Blueberries Will Travel

Finally, blueberries are ready for the road.

Photo by Lorelle Del Matto

Photo by Lorelle Del Matto


A sample of Naturipe® blueberry packets arrived on my doorstep just in time. We’re entering the fall frenzy when over-tasked schedules challenge healthy eating efforts.


Ideal for back-to-school lunches and snacks, I tried an “extended usage” of these ready-to-eat blueberries. Into my blender went an entire 3-pack of Naturipe blueberries (about 1 cup) along with Greek yogurt and one-half of a frozen sliced banana. In less than 60 seconds I had a good-for-me breakfast smoothie-to-go.

Photo by Lorelle Del Matto

Photo by Lorelle Del Matto



It is easy to envision more tasty opportunities for these sturdy containers of berries. After years of packing my kids’ lunches I know the value of small conveniences to streamline this daily drill for time-pressed parents who want their children to eat well.


Little ones who favor the word “mine” will like their very own package of cute berries with a just-right, 1/3 cup (1.25 ounce), serving. But why limit them to young children? The no-crush package means you can tuck two or three in an older child’s backpack, a teen’s sports bag or your own briefcase. Better yet, solve the “good parents” dilemma of bringing a fun yet healthful post-game snack for your child’s team with Naturipe® blueberry packs.


What is the blueberry nutrition story? These little orbs supply key nutrients such as vitamin C, fiber and health-promoting phytochemicals. The anthocyanin pigments that give blueberries their gorgeous color are powerful antioxidants that may help fight cancer and protect against heart disease (References 1, 2).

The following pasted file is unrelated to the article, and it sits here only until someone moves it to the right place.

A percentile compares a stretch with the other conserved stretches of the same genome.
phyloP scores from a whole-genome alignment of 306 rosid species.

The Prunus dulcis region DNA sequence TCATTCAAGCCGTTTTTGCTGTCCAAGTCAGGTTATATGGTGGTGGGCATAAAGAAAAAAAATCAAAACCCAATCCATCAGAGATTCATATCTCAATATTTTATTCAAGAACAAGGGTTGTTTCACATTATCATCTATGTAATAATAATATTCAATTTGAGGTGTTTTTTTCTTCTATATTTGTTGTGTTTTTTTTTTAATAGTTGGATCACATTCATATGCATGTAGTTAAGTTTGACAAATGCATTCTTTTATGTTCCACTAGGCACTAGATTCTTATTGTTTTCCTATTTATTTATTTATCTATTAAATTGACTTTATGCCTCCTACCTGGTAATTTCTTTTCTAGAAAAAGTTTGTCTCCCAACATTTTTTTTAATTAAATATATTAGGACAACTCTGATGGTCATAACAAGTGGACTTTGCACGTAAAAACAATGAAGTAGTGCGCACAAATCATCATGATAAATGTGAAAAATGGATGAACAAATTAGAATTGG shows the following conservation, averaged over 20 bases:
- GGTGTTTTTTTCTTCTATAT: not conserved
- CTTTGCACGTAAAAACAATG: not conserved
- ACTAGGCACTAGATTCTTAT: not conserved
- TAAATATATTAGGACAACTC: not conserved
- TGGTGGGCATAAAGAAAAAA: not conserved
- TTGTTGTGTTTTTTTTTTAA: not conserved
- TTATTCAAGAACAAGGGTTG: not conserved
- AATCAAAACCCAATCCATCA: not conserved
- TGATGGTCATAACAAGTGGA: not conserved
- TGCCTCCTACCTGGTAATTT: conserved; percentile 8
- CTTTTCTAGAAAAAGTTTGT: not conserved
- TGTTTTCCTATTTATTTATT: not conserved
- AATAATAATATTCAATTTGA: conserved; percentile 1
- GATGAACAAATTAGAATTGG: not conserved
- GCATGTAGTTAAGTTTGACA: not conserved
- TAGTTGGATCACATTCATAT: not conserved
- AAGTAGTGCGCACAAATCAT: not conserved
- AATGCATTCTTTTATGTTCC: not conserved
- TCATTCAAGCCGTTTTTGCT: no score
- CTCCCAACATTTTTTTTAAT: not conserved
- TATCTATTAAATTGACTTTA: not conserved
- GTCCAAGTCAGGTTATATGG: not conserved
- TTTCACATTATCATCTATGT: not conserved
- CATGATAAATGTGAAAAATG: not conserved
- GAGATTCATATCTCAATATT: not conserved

Children aged 2 to 18 are eating more fruit and less juice but intake is still low compared to recommendations, according to a Vital Signs report issued by the Centers for Disease Control and Prevention (Reference 3). Sixty percent of children did not eat enough fruit to meet daily recommendations and 93 percent of children didn’t eat enough vegetables in the period studied, 2007-2010.


Moms know that good health is a reason to eat fruits and vegetables according to a report by the Produce for Better Health Foundation (Reference 4). This report also cites research suggesting that almost 90% of fruit (and 75% of vegetables) are consumed in the home. With as much time as we spend at school, work, and road-tripping to other activities, produce that is packable can make it easier to consume the amounts needed for good health.



How much is needed? Recommendations range from 1 to 2 cups for fruit and 1to 3 cups for vegetables, depending on the child’s age, gender and activity. Adults on a reference 2000 calorie diet should aim for 2 cups of fruit and 2 ½ cups of vegetables daily(Reference 4, 5).


Making sure people focus on fruits and veggies stems from the growing body of evidence that produce consumption is protective against cardiovascular disease, some cancers, type II diabetes and obesity (Reference 6). myplate_magentaThe MyPlate graphic and nutrition recommendations from the United States Department of Agriculture, specifies that fruits and vegetables should comprise half of each meal.